Researchers from a Dutch university have developed an algorithm that scans tweets about stocks, successfully predicting price fluctuations.
Ting Li and Jan van Dalen from RSM Rotterdam School of Management, Erasmus University analysed over a million tweets that mentioned stocks listed on the S&P 100 share index.
The researchers developed an algorithm that looked at the sentiment of the tweets and extracted distinct ‘buy’, ‘hold’ and ‘sell’ signals embedded in them - before comparing them to actual price fluctuations on the stocks over the following days.
Stocks that saw bullish tweets such as ‘buy!’ experienced, on average, higher abnormal returns. Meanwhile, the correlation is even stronger for influential Twitter users who are frequently retweeted and often mentioned - while the number of tweets about a particular stock could predict trading volumes, volatility and follow-up return on a stock.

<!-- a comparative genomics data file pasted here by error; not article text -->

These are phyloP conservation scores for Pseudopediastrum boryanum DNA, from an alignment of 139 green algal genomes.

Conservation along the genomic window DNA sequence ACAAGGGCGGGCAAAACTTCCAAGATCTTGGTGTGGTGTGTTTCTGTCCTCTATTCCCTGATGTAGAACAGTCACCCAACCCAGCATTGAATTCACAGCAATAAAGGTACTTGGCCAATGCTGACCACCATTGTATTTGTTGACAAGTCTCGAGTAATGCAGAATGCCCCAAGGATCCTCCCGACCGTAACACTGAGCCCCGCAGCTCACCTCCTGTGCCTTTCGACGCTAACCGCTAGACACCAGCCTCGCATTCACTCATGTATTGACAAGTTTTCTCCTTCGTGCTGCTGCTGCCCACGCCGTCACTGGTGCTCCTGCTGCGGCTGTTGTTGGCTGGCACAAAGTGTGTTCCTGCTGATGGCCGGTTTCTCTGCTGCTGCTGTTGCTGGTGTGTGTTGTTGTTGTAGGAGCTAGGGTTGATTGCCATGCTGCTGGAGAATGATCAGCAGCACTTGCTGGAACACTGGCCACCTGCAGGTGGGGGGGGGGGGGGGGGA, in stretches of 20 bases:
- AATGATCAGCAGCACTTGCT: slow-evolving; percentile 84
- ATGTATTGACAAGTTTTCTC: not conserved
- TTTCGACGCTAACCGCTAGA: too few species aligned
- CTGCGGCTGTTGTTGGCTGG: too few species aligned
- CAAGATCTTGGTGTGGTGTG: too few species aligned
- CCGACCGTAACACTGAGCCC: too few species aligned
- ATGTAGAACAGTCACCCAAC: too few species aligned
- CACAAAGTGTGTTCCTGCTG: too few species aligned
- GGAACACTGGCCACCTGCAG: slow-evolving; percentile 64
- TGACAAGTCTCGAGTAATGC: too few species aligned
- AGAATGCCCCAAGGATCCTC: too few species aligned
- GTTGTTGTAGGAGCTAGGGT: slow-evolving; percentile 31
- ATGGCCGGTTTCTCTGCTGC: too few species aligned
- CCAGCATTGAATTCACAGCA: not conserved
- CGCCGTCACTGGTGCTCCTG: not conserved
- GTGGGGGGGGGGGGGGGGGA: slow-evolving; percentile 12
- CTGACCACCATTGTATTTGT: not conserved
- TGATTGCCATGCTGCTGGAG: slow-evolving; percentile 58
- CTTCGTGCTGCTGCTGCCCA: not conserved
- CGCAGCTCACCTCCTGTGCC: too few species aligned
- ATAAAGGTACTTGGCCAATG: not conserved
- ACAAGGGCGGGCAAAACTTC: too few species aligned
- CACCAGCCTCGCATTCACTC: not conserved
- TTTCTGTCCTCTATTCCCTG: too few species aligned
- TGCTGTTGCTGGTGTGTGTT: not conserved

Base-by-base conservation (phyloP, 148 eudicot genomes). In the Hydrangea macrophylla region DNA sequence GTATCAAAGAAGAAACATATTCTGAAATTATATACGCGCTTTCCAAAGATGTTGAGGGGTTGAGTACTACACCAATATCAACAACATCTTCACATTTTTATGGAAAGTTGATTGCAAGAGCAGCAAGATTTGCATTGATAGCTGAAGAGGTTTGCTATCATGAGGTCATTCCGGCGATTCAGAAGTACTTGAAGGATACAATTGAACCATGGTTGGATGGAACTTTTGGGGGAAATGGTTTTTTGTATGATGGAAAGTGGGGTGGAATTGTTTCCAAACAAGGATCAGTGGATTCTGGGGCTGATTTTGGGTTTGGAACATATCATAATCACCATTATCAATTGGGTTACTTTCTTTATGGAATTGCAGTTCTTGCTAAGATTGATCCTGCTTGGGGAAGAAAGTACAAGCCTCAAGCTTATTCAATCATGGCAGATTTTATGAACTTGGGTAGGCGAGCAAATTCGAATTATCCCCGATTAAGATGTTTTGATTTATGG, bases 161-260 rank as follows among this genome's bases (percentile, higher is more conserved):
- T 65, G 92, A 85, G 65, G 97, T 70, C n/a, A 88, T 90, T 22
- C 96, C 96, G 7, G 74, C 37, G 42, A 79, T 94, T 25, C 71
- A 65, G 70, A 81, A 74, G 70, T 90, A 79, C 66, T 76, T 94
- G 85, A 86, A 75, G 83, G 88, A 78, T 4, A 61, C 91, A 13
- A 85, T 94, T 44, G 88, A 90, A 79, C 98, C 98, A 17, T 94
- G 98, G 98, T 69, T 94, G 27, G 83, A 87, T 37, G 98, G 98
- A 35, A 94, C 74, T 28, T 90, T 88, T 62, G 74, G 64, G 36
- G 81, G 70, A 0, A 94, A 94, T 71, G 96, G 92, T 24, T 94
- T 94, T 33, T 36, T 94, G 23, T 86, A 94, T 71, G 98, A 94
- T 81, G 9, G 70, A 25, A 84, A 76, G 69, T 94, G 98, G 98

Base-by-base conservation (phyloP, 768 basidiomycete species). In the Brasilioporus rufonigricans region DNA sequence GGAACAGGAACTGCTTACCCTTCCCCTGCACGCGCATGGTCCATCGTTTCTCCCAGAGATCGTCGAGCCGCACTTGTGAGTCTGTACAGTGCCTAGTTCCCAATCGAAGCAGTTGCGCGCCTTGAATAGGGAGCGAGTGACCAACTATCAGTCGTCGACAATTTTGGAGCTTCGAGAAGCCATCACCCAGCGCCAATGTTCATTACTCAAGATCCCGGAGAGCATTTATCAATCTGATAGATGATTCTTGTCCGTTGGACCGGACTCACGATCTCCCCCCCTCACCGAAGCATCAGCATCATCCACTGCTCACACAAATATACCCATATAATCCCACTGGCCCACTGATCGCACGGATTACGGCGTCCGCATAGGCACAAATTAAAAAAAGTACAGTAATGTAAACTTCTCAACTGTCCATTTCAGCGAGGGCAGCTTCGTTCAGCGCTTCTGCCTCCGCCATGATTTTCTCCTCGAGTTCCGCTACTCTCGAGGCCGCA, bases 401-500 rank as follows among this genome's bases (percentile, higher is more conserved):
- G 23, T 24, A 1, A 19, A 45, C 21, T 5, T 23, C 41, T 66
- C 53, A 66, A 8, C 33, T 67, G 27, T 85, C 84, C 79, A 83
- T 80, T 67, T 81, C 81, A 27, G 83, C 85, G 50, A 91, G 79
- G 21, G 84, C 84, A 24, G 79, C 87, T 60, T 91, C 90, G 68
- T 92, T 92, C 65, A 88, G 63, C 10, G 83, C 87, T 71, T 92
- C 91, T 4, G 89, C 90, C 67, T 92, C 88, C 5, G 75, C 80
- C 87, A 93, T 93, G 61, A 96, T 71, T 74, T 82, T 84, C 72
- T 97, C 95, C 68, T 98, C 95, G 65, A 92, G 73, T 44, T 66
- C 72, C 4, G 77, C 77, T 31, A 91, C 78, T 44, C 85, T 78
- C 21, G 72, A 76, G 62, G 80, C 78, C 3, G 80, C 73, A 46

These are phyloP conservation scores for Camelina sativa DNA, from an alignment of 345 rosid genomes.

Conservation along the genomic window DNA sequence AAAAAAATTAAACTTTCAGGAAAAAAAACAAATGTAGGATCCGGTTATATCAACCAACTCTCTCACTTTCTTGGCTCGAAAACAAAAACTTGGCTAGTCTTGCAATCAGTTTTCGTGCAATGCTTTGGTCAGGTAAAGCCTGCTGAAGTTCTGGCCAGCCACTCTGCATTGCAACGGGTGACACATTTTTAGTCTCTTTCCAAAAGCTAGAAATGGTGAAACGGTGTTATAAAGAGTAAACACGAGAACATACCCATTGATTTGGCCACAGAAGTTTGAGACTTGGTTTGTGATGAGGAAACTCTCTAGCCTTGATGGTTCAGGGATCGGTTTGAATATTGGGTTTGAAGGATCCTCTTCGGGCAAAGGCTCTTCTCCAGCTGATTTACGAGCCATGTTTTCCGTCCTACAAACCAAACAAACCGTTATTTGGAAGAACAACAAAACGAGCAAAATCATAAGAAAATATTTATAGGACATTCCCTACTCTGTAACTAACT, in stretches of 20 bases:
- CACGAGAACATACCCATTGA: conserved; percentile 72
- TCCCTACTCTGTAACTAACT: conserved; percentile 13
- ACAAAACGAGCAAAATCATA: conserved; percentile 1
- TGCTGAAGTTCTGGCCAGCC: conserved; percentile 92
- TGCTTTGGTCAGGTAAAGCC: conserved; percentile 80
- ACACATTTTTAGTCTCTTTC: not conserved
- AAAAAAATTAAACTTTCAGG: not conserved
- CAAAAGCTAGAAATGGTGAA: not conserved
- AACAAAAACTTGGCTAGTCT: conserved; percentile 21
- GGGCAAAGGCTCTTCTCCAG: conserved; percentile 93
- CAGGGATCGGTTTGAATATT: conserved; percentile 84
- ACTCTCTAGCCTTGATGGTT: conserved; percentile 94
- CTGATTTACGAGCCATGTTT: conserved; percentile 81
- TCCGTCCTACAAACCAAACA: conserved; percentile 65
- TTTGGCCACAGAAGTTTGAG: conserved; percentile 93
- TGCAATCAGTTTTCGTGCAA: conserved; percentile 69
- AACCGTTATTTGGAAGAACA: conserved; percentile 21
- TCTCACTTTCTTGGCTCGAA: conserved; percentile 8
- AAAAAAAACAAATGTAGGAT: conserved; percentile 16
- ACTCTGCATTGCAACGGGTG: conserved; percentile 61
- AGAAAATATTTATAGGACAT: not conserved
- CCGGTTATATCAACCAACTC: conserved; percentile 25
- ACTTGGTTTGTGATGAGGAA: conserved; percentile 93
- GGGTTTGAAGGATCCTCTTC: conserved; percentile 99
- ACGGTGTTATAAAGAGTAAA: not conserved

To see if the algorithm could be used as a the basis of a profitable trading strategy, the researchers ran a 21 week simulation using the information from the study and found that, even taking transaction costs into account, the simulated returns beat the market.
Says Li: "This could be used by institutional investors or home-based day traders and proves that twitter isn’t just noise - useful information can be extracted and could help investors make better decisions."
Li and van Dalen are far from the first researchers to link Twitter and stock prices. As far back as 2010, researchers found that analysing the content of daily Twitter feeds using two mood tracking tools could predict with an 87.6% accuracy the daily ups and downs in the closing value of the Dow Jones Industrial Average.
The algorithm used became the basis of a £25 million hedge fund, although the experiment was quickly shuttered despite a steady performance.